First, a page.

THE GRADUATE SCHOOL
UNIVERSITY OF BRADFORD
TITLE OF PROPOSAL
Popular struggles for Democracy: Civil Society and Democratisation in Nigeria
Usman Alhaji Tar
Dr Janet Bujra
I certify that this essay is my own work and that it respects the ethical conventions of research and the due acknowledgement of the ideas and writings of others. The essay is written in my own words except for direct quotations that are acknowledged in the References.
GENESIS OF THE RESEARCH
The oscillation between military authoritarianism and democratic rule has been one of the dominant features of many post-colonial states (Dare, 1989). In the context of Nigeria, years of military dictatorship have led to the struggle for its disengagement from the political domain leading to variety of transition-to-civil-rule programmes (Ihonvbere, 1996). The study of democratic transition in Nigeria became of particular interest since 1983 when numerous attempts at military disengagement could not yield the desired result (Mustapha, 1999:227). One of the interesting topics of research that emerged from Nigeria’s recent experience in military rule, especially after the cold war, is the role of domestic forces seeking to unseat dictatorship and install democratic rule (Ikelegbe, 2001a, 2001b,).
This research proposal owes its influence to two broad factors. The first factor has bearing with the theoretic incentive for further enquiry borne by my previous research and reading of the literature on the topic. I did my masters degree research on democratisation and military disengagement in West Africa which revealed, among other things, that two causal factors -namely: internal and external- underpin the process of recent democratic transition in the region. The former involve the rise of domestic forces seeking to establish democracy while the latter involve external input from the West seeking to “roll back the state”, that is, de-emphasise the central and counterproductive role of the state (Beckman, 1993) and strengthen domestic groups and non-governmental organisations all in an effort to facilitate “good governance” itself a means of meeting goals of development (Hearn, 1999). Beyond identifying these causal factors in sweeping terms and surbordinating the former to the latter, my earlier research could not explore in detail their causal dynamics. My subsequent reading of the literature underscores the fact that internal pressure for political and economic reform spearheaded by organised associational entities representing civil society in Africa constitute a major formidable force complementary to, if not independent from, the western agenda for democratisation (Beckman and Jega, 1995; Harrison, 2001; Barchiessi, 1996). Conversely however, the literature often makes loose generalisations and there are a host of ideological and institutional values that surround the history and role of civil society in recent times (Howell and Pearce, 2000, 2001). These assumptions from the literature regarding the democratising potentials of the civil society are a research challenge that needs to be further explored.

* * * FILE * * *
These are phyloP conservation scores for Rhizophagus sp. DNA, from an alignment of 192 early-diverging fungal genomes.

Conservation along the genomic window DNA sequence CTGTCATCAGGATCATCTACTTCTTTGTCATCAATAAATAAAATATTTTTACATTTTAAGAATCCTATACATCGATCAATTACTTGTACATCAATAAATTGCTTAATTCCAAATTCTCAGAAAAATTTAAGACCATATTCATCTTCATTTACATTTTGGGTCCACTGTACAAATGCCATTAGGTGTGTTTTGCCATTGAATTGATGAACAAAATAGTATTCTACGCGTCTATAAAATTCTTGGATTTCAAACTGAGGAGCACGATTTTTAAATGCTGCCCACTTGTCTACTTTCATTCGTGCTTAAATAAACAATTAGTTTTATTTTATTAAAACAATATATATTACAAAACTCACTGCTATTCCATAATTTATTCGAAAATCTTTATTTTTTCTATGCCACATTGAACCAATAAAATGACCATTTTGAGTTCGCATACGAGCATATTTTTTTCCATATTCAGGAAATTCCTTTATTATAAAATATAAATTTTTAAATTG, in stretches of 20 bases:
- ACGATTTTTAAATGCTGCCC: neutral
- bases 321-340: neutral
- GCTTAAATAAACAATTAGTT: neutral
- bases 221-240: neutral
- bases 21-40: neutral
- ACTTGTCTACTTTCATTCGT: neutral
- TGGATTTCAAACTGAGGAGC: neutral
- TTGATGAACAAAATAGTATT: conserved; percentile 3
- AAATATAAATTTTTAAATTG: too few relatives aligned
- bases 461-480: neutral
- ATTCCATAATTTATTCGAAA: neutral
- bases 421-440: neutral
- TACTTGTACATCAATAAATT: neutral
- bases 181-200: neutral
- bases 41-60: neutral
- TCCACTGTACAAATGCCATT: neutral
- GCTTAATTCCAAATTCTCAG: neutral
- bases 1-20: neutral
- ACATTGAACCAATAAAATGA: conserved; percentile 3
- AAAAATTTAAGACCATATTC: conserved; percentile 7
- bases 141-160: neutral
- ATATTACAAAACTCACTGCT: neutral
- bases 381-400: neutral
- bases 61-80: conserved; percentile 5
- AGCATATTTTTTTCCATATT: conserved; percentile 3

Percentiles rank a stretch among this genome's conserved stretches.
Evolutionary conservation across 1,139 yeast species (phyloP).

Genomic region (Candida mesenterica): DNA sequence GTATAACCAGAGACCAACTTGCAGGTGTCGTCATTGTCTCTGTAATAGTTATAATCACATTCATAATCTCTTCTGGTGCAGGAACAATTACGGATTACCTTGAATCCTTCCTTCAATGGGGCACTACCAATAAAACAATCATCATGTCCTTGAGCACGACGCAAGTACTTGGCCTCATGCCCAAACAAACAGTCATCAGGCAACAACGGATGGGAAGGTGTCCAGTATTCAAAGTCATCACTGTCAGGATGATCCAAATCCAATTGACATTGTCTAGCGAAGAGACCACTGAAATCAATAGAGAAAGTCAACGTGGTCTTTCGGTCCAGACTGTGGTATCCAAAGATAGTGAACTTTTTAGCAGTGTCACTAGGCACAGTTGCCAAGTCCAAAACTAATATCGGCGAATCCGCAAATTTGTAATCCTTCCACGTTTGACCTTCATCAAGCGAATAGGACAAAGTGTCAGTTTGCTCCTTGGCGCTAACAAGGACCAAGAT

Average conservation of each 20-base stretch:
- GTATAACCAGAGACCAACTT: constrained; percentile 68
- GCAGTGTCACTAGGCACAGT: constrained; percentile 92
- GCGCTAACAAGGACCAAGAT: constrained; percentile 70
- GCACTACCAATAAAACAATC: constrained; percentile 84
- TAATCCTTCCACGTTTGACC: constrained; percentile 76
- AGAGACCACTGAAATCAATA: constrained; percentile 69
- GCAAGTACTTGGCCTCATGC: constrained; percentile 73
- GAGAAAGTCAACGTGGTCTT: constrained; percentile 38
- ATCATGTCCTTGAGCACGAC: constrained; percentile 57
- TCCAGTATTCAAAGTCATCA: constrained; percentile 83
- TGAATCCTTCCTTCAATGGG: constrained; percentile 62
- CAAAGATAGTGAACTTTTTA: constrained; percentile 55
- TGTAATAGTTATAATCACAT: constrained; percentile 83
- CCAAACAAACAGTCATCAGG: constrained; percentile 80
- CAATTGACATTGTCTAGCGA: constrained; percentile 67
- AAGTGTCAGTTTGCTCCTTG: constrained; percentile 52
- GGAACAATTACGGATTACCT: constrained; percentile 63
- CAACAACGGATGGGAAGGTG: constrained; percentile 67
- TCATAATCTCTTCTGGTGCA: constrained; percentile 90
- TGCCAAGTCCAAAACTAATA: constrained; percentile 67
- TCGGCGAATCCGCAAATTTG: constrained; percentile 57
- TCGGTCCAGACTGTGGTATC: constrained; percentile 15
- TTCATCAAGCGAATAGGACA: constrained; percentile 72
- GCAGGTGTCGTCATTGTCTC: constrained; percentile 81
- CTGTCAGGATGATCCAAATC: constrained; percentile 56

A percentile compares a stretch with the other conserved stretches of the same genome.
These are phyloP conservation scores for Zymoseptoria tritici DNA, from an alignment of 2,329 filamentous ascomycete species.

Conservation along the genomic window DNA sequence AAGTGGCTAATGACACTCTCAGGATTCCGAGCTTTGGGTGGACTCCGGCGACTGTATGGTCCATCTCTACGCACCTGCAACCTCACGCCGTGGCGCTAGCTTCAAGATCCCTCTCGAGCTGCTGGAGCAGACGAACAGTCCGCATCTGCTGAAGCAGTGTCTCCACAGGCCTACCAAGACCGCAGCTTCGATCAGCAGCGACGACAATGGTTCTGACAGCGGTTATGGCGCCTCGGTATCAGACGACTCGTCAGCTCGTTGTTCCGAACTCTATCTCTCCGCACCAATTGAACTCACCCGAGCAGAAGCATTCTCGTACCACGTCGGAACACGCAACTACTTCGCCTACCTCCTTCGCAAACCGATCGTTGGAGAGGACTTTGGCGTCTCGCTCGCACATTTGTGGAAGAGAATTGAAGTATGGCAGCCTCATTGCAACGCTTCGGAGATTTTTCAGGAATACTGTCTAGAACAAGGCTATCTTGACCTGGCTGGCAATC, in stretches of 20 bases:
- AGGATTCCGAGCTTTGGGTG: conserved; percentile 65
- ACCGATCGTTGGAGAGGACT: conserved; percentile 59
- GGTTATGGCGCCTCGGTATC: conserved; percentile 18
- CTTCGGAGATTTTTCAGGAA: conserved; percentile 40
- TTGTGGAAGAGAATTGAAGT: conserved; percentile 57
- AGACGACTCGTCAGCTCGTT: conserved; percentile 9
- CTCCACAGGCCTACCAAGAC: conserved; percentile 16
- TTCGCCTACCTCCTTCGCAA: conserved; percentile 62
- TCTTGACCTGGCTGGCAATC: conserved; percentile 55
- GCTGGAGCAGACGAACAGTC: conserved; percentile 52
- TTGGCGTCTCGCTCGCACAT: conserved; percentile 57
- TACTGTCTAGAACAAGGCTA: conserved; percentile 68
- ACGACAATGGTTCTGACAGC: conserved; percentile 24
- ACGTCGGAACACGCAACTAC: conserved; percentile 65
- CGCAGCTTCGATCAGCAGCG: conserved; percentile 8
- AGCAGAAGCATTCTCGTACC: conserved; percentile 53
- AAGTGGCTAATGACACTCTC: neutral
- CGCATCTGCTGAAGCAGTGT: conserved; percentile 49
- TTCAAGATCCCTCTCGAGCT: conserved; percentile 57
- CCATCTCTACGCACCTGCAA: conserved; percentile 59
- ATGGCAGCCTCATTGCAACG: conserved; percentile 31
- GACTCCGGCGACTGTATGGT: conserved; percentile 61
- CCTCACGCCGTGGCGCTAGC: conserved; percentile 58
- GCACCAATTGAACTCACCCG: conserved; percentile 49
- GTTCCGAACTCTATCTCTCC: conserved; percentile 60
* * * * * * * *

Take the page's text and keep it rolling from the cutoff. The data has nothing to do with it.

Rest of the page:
The second factor influencing the choice of this research is associated with my experience in political and associational life in Nigeria, which constitutes the unit of analysis of this proposed study. I have been involved as a participant observer over the years in Nigeria’s transition to civil rule programmes while serving on electoral and related bodies. In 1987 and 1990, I served as a polling clerk and presiding officer for Local Government and Gubernatorial elections respectively and, in the controversial 1993 presidential election, I served as a volunteer for the then Nigerian Election Monitoring Group, a...
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